A question worth asking is what are the most urgently needed mechanisms that would ensure the fluid and transparent functioning of the art market, now that it has scaled to this level?

    The broader question is what are the trade-offs involved in building up the art world to a point where it is no longer appreciably different in its organizational structure and operating principles from any other domain of commerce?

  6. The biggest problem in the Art market, as far as SEC style regulation is concerned, is lack of transparency. In a public financial market one quickly notices a drop in supply or demand for a product through the resulting price movements. In the Art market a work can simply be quietly withdrawn or sold away from market eyes. The financial markets equivalent of insider trading is rife in the Art world.

    The multitude of sales channels (private or public) and the lack of any universal public register of prices for all transactions for a given artist or work, make any serious financial markets style regulation of the Art market improbable.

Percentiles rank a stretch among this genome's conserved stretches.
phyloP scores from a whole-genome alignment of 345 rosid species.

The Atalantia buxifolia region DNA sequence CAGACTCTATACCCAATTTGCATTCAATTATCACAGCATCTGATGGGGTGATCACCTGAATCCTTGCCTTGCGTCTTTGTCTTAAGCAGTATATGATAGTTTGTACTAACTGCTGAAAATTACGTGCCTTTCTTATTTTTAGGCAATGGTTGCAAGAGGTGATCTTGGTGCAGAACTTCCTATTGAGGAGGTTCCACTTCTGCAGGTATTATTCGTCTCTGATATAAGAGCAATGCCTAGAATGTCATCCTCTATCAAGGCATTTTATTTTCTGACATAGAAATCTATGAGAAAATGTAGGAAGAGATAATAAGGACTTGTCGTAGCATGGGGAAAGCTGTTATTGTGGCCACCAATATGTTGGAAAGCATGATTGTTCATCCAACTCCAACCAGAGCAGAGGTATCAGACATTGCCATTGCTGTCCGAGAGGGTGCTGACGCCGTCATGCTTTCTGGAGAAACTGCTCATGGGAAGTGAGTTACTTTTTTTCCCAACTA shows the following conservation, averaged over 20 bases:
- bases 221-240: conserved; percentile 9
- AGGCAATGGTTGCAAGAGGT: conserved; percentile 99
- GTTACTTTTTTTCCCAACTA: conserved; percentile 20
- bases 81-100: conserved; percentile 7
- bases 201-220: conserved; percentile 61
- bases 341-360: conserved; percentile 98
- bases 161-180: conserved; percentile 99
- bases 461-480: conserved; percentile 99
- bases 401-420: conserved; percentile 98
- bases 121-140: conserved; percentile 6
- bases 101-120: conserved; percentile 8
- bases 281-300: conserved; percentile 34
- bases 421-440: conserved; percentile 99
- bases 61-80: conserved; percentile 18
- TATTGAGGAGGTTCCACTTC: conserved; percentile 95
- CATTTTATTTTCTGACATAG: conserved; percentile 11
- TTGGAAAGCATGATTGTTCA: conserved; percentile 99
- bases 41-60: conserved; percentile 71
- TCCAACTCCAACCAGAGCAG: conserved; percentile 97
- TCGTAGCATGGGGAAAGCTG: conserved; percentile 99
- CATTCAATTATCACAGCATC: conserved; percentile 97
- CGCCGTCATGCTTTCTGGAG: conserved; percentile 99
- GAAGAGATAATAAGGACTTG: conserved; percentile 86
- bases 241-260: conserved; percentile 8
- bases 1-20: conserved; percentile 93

One should also, perhaps, consider whether such regulation would be desirable. I am not sure that treating these objects of passion or desire more as financial investments necessarily helps the Art world.

  7. You can look at trends for the prices in an artist’s work, but that necessitates treating each piece that artist makes as equal, which is often not the case. It is not even worth investigating too far. I do think it is possible to demand more transparency in how the sales function and in how their business structure works including their private sales. Can the auction situation be fairer for those who want to participate? Can you imagine a sale where the bidders were all anonymous to the seller? It does not necessarily prevent the provincial word of mouth ‘burning’ of perfectly good works and sellers, but maybe it would, if it would entice more people to participate.